“If we want to move ahead we have to become a soccer family,” he said. “We all have to get on the same program. Coaches have to put players first, not hold them back just so they can win a provincial championship.”
Brennan said growing up in Scotland – where he said he played mostly rugby and some soccer and cricket – exposed him to the club model that the team experienced in Europe.
He said he hopes more local male and female teams get a chance to sample the skill and intensity offered to the U-16 female team.
The contingent noticed how each club had a club house, with a restaurant and bar and other amenities
“We want them to go to the next level,” he said.
Brennan said it was remarkable how teams controlled the ball, such as in the first game between the XFC team and Beerschot, a Belgian team, which won 1-0.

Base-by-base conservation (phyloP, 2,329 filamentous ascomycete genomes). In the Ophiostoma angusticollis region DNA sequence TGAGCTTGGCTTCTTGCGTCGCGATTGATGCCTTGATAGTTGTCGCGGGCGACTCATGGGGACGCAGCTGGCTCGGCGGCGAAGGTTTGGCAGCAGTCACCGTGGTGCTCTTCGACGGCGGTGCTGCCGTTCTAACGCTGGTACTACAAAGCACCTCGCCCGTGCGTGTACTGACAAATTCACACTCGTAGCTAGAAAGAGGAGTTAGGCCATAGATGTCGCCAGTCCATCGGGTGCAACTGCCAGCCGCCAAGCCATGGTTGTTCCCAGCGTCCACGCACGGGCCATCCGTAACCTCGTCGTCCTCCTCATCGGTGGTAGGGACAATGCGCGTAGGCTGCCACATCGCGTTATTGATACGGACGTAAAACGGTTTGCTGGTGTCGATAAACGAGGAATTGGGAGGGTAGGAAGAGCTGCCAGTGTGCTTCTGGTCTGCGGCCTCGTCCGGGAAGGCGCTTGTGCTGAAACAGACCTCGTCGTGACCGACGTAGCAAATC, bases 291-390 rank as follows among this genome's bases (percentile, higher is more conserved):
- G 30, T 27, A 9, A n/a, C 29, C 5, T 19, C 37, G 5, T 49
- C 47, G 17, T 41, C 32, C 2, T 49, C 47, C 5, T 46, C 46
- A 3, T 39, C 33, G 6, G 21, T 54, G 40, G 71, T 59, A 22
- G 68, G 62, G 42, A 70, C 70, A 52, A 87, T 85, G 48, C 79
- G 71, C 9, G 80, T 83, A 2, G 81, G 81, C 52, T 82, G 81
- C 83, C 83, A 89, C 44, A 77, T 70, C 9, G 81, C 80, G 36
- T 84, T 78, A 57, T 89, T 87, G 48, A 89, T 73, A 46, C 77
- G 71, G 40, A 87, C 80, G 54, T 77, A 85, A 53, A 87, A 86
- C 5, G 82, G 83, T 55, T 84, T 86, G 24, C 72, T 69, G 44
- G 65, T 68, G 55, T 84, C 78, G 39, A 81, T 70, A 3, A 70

“It was a fantastic game,” he said. “Some of the girls played the game of their lives.”
The XFC team lost 2-0 to Standard Liege, another Belgian team, in their second game.
“Their ball movement was so superior, but we had girls who could play on their team.”
Their other two games were against Dutch teams, which he said at every level were highly technical and stressed passing.
“The ball was on the ground all the time,” he said.
Part of the secret was the low-cut grass turf that allowed passes to roll true, he said.
The local team was also fortunate to sit behind the goal at one end of the soccer field for one of the games involving a Dutch team, he said.
“It was so loud,” he said. “We got a real feeling of the passion for the game in other parts of the world.”
The trip was as much a cultural journey as it was a sports experience.
“We got to see things we’d never seen before,” Straub said.
Visits to the dwelling in Amsterdam where Anne Frank’s family hid for several years during the Second World War before the Nazis detained them – and to the city’s Red Light district – stood out, he said. So did a trip to a U.S. military cemetery.
“Anne Frank’s hiding place had a real connection,” he said. “The girls on our team were about the same age and read her diary. The cemetery is where 8,000 Americans are buried and even though they weren’t Canadian, the girls could appreciate that their freedom came at a cost.”